Is it alright to us Pro A/C in R22 system?

Oreilly Auto sells Pro A/C for recharging auto AC. What happens if Pro A/C is put into household system designed for R22?
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On 5/22/2014 10:31 PM, RobertMacy wrote:

and different temperature range.
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Stormin Mormon wrote:

OK , what about R22 in an automotive system designed for R12 ? Partial replacement , IE top off a system that's shutting off due to low pressure at the receiver can ? I know there are kits out there to convert R12 car AC systems to R134A , which also has higher working pressures ...
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On 5/23/2014 7:58 AM, Terry Coombs wrote:

Legally speaking, not permitted.
Technically, R22 has much higher pressures. If we were on a desert island outside US territory, I'd sure try it, if it was the only stuff I had. Might satisfy the pressure switch. There would not be as much refrigerant in the system, so it might not cool quite as well.
R12 and R22 both miscible with much the same lubricating oils, so that's OK there.
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RobertMacy wrote:

Pro A/C is R-134a.
I don't know how well the Pro A/C would connect up with the port on your home system, but as a "top-up" R134a doesn't seem to work well enough to be worth the hassle.
Propane, on the other hand, works very well as a top-up replacement for R22:
http://hackaday.com/2010/06/15/recharging-ac-with-propane/
Because there is no oxygen in the refrigeration circuit, propane is no more dangerous than R22 in your A/C unit. All the FUD about using propane in R22 systems came from when people wanted to use it in cars, and there are hot surfaces and a relatively closed under-hood engine compartment where a leak could possibly cause ignition. In a home R22 system with slow leak and better air circulation, it's improbable that any propane leak would be a combustion risk. In other words, in a home R22 system that has a slow leak that needs a recharge only once a year (or once every several years) propane is an excellent choice for top-up because such a slow leak would never cause a buildup of combustable concentration if the leak was inside the home - and naturally there would never be any risk if the leak was outside (say in the compressor or outside coils).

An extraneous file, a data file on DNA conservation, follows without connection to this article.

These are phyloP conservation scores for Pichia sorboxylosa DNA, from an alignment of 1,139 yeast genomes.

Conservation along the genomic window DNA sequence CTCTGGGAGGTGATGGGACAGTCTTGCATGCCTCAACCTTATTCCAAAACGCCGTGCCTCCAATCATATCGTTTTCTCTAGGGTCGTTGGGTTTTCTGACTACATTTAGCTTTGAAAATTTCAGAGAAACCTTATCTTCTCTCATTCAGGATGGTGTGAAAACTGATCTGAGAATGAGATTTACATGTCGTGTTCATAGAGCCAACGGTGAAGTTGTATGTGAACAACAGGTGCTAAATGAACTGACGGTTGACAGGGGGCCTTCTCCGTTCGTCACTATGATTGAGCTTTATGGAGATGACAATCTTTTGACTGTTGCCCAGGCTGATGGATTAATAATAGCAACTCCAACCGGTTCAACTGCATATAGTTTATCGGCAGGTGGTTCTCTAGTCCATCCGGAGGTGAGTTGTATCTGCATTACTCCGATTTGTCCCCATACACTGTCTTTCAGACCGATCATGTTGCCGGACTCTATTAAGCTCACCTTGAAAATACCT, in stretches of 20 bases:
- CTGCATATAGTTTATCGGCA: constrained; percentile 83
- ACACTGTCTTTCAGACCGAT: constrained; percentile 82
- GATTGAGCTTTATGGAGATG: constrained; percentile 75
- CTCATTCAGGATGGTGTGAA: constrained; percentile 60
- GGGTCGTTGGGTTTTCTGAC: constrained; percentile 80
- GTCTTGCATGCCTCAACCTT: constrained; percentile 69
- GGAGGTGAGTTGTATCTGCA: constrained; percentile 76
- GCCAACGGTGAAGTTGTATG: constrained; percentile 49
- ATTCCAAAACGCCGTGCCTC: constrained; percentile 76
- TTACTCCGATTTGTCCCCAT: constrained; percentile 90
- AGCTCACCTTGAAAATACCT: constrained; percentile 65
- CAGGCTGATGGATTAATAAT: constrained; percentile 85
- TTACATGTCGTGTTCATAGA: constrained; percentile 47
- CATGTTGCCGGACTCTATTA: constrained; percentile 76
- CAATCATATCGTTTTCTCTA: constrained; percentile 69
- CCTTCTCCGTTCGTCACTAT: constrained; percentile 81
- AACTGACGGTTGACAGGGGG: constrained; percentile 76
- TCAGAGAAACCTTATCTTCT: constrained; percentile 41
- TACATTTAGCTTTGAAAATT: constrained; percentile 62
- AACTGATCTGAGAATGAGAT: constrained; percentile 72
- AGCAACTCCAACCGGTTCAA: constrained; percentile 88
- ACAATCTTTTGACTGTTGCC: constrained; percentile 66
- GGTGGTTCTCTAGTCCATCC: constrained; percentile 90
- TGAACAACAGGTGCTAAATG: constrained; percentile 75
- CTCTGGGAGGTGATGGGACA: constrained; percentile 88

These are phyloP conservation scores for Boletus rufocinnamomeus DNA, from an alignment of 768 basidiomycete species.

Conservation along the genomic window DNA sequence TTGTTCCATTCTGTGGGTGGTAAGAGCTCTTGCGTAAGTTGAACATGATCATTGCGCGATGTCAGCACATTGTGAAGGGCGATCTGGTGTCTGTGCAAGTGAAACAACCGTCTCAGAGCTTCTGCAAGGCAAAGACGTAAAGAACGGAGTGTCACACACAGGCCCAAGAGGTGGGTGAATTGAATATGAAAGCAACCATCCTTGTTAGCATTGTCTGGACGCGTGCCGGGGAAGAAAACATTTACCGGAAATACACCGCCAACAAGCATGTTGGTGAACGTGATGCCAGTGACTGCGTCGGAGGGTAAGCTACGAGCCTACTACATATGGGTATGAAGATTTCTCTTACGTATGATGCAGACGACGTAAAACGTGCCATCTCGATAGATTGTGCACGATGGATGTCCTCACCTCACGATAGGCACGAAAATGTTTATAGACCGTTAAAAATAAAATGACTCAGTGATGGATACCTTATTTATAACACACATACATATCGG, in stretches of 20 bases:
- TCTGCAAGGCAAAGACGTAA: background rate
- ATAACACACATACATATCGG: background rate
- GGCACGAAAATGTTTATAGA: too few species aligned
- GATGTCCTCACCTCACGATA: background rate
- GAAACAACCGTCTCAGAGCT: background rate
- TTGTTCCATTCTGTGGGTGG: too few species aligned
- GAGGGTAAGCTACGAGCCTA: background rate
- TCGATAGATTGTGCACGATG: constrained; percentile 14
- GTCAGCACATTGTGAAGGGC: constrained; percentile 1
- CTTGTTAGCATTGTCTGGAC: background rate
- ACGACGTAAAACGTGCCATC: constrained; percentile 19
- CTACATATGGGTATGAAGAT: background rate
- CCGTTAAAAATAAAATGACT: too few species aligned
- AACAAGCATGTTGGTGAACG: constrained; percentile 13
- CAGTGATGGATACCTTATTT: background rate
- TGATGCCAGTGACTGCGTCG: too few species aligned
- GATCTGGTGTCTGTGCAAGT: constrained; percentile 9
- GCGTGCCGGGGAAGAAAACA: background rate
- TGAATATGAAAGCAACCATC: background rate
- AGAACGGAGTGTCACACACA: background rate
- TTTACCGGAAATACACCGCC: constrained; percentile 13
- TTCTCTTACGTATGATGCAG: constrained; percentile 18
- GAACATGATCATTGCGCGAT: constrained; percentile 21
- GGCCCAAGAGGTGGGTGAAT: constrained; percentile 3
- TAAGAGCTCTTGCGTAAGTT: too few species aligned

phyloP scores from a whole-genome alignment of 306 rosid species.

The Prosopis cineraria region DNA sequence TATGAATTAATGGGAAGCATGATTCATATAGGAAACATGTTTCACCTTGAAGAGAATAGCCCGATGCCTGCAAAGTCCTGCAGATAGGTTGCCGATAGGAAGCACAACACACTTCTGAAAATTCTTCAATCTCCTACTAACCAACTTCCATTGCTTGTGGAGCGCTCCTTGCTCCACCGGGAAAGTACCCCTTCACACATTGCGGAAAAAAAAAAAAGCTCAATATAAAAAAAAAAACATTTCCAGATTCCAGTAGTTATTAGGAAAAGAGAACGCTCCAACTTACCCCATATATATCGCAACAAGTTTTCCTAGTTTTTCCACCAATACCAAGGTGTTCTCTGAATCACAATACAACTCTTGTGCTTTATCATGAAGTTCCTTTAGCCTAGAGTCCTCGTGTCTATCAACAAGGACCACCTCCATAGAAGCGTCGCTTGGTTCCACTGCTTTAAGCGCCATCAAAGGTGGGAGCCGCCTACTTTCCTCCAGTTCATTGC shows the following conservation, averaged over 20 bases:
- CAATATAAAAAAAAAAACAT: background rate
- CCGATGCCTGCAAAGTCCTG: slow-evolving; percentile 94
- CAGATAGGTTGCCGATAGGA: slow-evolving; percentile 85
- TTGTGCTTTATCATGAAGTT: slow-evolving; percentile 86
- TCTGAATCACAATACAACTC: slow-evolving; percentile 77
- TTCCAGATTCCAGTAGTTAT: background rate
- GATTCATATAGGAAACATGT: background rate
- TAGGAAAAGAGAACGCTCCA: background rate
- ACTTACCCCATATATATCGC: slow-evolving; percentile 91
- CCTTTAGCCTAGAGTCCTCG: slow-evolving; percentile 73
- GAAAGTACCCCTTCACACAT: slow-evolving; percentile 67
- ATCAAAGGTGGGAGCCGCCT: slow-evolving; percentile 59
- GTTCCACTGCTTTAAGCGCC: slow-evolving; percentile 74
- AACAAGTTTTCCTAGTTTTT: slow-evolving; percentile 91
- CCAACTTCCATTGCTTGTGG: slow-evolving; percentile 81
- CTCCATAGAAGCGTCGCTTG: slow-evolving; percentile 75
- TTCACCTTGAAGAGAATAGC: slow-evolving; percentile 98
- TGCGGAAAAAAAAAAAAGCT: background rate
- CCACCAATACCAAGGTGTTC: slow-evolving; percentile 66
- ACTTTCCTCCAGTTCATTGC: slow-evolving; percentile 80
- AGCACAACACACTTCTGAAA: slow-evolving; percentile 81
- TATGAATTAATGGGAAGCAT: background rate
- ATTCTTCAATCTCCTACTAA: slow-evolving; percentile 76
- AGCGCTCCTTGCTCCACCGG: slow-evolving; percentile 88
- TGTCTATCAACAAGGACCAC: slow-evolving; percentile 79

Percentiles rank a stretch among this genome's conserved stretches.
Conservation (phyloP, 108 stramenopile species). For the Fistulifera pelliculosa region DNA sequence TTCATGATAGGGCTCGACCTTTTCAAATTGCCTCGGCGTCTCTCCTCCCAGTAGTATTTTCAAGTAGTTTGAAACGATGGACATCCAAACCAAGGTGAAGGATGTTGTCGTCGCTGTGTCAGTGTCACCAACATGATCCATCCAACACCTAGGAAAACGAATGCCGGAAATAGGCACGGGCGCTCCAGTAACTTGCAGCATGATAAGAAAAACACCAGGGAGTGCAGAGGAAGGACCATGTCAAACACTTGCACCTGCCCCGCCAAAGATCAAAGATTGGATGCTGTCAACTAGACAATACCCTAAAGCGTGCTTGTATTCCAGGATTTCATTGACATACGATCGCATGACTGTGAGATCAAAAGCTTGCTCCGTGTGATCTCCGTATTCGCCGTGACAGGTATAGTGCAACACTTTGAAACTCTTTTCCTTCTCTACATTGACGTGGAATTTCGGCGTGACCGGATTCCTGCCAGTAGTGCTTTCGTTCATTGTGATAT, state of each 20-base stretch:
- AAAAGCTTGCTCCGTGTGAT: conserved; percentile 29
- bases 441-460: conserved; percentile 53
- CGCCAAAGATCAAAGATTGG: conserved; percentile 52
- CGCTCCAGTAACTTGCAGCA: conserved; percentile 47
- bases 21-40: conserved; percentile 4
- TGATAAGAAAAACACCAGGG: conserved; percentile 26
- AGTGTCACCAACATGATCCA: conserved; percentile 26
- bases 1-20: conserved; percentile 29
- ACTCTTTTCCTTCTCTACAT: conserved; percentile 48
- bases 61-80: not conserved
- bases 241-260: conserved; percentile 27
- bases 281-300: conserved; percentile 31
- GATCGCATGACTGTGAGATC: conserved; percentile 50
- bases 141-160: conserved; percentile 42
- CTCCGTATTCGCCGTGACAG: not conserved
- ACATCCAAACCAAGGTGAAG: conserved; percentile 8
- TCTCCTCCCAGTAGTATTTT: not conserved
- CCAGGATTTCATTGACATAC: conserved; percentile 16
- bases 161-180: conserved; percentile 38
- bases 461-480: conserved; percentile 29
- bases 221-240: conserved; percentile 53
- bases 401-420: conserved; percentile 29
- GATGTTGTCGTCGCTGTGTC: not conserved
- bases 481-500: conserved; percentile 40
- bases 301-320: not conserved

Getting back to R134, here's the best thread I've found that's similar to what you're asking about:
http://www.refrigeration-engineer.com/forums/showthread.php?25205-Residential-R-22-system-HO-added-134a
The guy writing that topped up his home system with R134a because he did not think he could get his hands on R22. After he learned that he could get R22, he evacuated his system and recharged with R22 and no harm done to the system because of the R22/R134 mix.
=========26-05-2010, 05:49 PM
Re: Residential R-22 system. HO added 134a
I have searched the internet far and wide to see if anyone had anything to say about adding Automotive R134A to R22 Residential Split System. I know I screwed up, acted first and investigated after.
I never found anything conclusive about PAG oil contamination of my R22 system, everyone talks about the other way around. MO contamination of R134A system.
Everything I read about flushing (many problems in itself and chemicals involved), drilling hole in hermetically sealed compressor to drain oil and change oil sounded too extreme. Especially with no good data one way or the other about effects of any left over pga oil. at least not that I could find. The R134A and PGA oil has been mixed in with R22 and MO most of last season. No noticeable ill effects that I can see.
I have now evacuated at 29" for about 18 hours and recharged back to R22.
System is running perfect and superheat numbers match manufactures chart.
Outside Dry Bulb: 78F Outside suction temp at condenser unit: 59 Suction Pressure: 70 PSI (41F Sat. Temp) Liquid Pressure: 235 PSI Inside Dry Bulb @ intake of evap: 78F Inside Wet Bulb @ intake of evap: 65F Manufacturer Superheat Charging table calls for SH of 18 at these temps/press. 1989 bryant 2 1/2ton spit system 591A030
I guess I am just going to cross my fingers and hope that introduction of R134a and PGA oil were taken care of by deep vacuum and will not cause compressor failure. Hell I have already got 22 years out of this unit and it still runs like the day it was installed. If it fails, I'll bite the bullet and have entire new system installed. ==========
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wrote:

so non-technically, you're saying the adiabatic cycling would be impeded?
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On 5/23/2014 10:33 AM, RobertMacy wrote:

Actually non technically, the cycling might BE adiabatic. Which would be ineffective.
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